Abstract Magazine International | Field Notes: Haibun by Michele Root-Bernstein
Abstract seeks fine art in all forms that engages with both the crises and joys of our shared human condition. We seek art that engages the edge of now; we seek to explore a future forward zeitgeist with a respect for the gifts of the past. We are looking for both established and emerging artists across a broad range of genres. Our criterion is quality.


Field Notes: Haibun by Michele Root-Bernstein

29 Jun 2017, Posted by admin in Poetry

Art: “Heavy Rain” by Joe Papagoda


Winter morning. The living room. My daughter, home for a couple of weeks. Me, full of unspoken questions about her life elsewhere. Suddenly, we hear something slam into the picture window. My daughter rushes outside to rescue a downy woodpecker lying in the snow. I watch her hold the bird close. I watch myself feel the rapid beat of its heart against her cupped palms in hands I hold against my chest.


tumble-down fence

a nail rusting through

the boundary line


Not touching, touching, I finger my daughter’s wings.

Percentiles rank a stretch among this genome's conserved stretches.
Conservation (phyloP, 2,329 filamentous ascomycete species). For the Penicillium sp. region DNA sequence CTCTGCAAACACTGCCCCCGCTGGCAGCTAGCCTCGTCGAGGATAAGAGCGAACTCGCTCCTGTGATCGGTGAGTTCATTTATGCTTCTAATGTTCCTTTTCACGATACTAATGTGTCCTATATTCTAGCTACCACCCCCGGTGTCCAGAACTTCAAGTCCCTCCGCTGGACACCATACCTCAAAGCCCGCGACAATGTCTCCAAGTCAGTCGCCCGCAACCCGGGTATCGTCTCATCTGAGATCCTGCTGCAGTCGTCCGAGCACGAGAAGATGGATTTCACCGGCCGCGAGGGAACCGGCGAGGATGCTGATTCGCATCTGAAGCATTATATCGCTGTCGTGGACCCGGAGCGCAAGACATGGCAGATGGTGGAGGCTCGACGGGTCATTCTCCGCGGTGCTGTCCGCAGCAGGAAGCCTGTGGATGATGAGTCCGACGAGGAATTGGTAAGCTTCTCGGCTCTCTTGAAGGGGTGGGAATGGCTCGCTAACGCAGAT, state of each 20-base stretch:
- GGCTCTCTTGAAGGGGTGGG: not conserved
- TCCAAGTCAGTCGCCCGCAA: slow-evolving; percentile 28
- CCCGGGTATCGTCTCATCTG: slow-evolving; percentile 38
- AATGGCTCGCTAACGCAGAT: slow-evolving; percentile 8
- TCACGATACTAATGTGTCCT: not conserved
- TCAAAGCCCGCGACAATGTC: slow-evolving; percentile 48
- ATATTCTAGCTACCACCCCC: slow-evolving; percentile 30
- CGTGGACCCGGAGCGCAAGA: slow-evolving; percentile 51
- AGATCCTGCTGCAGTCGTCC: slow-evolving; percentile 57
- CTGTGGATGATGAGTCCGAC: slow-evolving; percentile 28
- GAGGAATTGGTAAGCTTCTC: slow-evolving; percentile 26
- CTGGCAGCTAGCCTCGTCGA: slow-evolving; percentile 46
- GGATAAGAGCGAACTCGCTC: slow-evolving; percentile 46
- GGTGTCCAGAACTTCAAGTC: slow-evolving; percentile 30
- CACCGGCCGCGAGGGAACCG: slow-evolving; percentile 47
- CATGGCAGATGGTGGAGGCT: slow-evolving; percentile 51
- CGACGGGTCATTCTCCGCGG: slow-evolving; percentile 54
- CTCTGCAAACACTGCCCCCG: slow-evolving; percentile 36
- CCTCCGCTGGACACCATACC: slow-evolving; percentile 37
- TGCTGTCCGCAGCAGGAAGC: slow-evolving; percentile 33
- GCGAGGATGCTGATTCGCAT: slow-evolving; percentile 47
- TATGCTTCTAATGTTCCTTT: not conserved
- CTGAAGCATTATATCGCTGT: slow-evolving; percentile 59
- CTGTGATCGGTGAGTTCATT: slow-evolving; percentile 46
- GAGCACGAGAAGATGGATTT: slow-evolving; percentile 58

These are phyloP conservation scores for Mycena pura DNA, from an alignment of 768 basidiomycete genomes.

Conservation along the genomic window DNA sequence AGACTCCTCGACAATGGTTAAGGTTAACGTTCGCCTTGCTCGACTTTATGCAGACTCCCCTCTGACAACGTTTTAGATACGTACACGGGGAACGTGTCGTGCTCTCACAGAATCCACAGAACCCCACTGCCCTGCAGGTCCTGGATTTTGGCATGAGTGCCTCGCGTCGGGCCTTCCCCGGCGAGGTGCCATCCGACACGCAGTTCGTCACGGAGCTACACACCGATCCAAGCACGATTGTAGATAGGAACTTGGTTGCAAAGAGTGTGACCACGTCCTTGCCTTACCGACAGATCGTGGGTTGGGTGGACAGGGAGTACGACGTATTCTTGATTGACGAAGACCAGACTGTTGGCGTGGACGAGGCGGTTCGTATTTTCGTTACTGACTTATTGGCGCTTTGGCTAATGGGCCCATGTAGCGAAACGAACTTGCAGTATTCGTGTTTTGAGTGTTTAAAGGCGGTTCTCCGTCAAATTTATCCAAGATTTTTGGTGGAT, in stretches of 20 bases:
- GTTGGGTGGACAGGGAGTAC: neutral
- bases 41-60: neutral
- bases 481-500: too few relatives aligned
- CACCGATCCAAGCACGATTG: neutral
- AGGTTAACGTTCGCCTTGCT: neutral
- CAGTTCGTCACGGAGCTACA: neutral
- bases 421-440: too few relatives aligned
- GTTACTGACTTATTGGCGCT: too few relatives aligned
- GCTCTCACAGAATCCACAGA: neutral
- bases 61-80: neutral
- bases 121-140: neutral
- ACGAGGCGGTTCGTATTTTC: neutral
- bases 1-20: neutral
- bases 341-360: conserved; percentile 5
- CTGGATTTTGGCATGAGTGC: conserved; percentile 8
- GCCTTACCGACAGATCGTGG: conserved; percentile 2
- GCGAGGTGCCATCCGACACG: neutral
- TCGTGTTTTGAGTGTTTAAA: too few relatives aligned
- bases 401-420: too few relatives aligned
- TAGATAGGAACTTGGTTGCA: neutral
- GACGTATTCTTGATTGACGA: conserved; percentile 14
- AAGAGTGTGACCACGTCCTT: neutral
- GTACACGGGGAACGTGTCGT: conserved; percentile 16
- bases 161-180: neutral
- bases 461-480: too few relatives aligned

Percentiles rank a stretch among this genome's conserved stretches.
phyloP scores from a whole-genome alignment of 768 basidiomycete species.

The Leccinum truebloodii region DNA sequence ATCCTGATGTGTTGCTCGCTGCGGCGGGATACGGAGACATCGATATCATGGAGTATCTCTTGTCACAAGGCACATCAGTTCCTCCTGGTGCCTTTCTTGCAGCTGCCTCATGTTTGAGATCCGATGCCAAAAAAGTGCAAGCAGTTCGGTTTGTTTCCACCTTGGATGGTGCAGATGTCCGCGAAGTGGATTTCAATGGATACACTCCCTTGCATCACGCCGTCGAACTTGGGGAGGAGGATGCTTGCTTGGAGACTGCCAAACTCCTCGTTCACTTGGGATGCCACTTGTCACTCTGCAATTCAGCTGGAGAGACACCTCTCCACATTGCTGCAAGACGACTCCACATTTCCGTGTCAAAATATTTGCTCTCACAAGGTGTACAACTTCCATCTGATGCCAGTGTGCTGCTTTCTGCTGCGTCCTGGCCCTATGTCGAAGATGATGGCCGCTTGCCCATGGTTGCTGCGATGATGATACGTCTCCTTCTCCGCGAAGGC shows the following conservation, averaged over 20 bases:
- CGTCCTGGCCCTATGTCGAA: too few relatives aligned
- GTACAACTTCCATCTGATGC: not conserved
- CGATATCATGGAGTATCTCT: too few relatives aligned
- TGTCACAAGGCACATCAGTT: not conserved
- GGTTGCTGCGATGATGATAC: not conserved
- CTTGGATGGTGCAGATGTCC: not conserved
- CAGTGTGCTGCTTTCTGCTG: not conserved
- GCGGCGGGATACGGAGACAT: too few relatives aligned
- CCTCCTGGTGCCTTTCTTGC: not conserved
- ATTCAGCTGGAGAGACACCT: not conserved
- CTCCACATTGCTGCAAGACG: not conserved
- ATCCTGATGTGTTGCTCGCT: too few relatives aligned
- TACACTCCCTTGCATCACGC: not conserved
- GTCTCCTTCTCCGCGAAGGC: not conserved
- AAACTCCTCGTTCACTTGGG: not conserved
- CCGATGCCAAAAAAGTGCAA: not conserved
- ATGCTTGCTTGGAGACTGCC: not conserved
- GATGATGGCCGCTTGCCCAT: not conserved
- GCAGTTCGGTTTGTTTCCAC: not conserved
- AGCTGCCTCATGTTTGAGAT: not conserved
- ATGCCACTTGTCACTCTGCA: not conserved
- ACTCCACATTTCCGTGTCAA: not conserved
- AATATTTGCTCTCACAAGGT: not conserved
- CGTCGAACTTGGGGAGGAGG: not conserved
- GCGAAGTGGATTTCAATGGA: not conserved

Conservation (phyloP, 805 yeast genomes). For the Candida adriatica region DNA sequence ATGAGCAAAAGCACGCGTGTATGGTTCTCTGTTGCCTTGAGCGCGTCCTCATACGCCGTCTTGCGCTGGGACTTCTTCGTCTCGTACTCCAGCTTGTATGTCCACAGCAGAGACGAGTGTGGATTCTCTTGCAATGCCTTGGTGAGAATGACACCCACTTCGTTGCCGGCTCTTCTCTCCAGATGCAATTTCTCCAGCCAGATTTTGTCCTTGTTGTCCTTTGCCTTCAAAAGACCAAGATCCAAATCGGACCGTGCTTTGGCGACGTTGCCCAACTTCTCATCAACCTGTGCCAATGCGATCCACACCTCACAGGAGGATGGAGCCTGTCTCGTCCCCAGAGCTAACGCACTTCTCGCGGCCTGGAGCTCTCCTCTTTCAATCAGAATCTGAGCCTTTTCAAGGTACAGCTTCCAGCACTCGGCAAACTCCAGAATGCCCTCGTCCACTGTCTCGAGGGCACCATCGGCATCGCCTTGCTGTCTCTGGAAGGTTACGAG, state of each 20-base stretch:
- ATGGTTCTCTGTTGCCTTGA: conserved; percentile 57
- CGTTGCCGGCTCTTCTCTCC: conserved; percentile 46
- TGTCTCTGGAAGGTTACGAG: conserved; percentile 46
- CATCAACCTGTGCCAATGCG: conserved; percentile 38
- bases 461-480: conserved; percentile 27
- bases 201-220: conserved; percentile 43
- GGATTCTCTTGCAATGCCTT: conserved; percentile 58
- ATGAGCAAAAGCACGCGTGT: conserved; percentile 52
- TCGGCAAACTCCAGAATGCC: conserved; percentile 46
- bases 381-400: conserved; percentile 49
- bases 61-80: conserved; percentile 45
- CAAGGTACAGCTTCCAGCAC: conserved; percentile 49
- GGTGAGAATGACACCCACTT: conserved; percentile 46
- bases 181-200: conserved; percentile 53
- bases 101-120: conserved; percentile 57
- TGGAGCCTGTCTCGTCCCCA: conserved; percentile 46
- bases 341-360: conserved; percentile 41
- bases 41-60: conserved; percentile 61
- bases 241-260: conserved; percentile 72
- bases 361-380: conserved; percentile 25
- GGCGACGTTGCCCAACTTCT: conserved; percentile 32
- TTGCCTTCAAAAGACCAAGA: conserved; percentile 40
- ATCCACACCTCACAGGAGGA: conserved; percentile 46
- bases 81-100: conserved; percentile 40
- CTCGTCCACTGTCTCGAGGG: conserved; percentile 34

About the author:

Michele Root-Bernstein, late-blooming haiku poet, appears in major haiku journals as well as A New Resonance 6, Emerging Voices in English-Language Haiku; the Two Autumns Reading chapbook for 2016, Scent of the Past…Imperfect; and numerous year-end anthologies. Three of her poems are engraved on rocks along a haiku walk in Ohio. Michele recently served as associate editor of Frogpond, the journal of the Haiku Society of America. At present, she facilitates the Evergreen Haiku Study Group at the Center for Poetry, Michigan State University (MSU).


As an independent scholar, Michele also researches and writes about the creative imagination across all walks of life. She is author of Inventing Imaginary Worlds: From Childhood Play to Adult Creativity and, with Robert Root-Bernstein, co-author of Sparks of Genius, The Thirteen Thinking Tools of the World’s Most Creative People. Together they have written numerous articles and lectured widely on the wellsprings of creative culture.




Myth Series: “Heavy Rain” by Joe Papagoda, North Haven, Connecticut, @papagoda.




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